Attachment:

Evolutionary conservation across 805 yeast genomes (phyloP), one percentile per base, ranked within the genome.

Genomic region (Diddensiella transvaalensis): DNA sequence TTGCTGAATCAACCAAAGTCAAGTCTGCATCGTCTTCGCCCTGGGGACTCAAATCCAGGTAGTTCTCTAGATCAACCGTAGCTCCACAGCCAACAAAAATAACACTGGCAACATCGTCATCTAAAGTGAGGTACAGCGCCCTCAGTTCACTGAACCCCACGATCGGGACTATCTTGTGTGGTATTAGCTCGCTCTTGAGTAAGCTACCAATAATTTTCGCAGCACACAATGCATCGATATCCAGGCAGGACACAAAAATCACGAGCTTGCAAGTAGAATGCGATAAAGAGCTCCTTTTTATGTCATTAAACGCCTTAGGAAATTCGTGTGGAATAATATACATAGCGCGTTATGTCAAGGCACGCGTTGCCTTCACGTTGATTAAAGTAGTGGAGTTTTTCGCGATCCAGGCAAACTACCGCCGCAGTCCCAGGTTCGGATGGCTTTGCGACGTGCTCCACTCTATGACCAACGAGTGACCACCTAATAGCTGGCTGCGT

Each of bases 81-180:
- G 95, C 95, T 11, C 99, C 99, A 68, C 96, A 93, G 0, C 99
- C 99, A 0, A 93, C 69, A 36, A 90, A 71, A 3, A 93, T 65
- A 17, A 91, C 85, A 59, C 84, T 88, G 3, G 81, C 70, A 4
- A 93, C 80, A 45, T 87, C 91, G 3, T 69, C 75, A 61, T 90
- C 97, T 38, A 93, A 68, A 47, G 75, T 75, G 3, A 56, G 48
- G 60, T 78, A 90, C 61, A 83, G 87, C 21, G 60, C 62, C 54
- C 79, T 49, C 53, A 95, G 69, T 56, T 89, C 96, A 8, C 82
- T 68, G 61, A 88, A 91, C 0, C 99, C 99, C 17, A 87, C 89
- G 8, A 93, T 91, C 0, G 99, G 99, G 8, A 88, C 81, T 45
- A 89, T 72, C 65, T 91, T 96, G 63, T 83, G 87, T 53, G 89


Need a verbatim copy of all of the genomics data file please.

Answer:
Evolutionary conservation across 805 yeast genomes (phyloP), one percentile per base, ranked within the genome.

Genomic region (Diddensiella transvaalensis): DNA sequence TTGCTGAATCAACCAAAGTCAAGTCTGCATCGTCTTCGCCCTGGGGACTCAAATCCAGGTAGTTCTCTAGATCAACCGTAGCTCCACAGCCAACAAAAATAACACTGGCAACATCGTCATCTAAAGTGAGGTACAGCGCCCTCAGTTCACTGAACCCCACGATCGGGACTATCTTGTGTGGTATTAGCTCGCTCTTGAGTAAGCTACCAATAATTTTCGCAGCACACAATGCATCGATATCCAGGCAGGACACAAAAATCACGAGCTTGCAAGTAGAATGCGATAAAGAGCTCCTTTTTATGTCATTAAACGCCTTAGGAAATTCGTGTGGAATAATATACATAGCGCGTTATGTCAAGGCACGCGTTGCCTTCACGTTGATTAAAGTAGTGGAGTTTTTCGCGATCCAGGCAAACTACCGCCGCAGTCCCAGGTTCGGATGGCTTTGCGACGTGCTCCACTCTATGACCAACGAGTGACCACCTAATAGCTGGCTGCGT

Each of bases 81-180:
- G 95, C 95, T 11, C 99, C 99, A 68, C 96, A 93, G 0, C 99
- C 99, A 0, A 93, C 69, A 36, A 90, A 71, A 3, A 93, T 65
- A 17, A 91, C 85, A 59, C 84, T 88, G 3, G 81, C 70, A 4
- A 93, C 80, A 45, T 87, C 91, G 3, T 69, C 75, A 61, T 90
- C 97, T 38, A 93, A 68, A 47, G 75, T 75, G 3, A 56, G 48
- G 60, T 78, A 90, C 61, A 83, G 87, C 21, G 60, C 62, C 54
- C 79, T 49, C 53, A 95, G 69, T 56, T 89, C 96, A 8, C 82
- T 68, G 61, A 88, A 91, C 0, C 99, C 99, C 17, A 87, C 89
- G 8, A 93, T 91, C 0, G 99, G 99, G 8, A 88, C 81, T 45
- A 89, T 72, C 65, T 91, T 96, G 63, T 83, G 87, T 53, G 89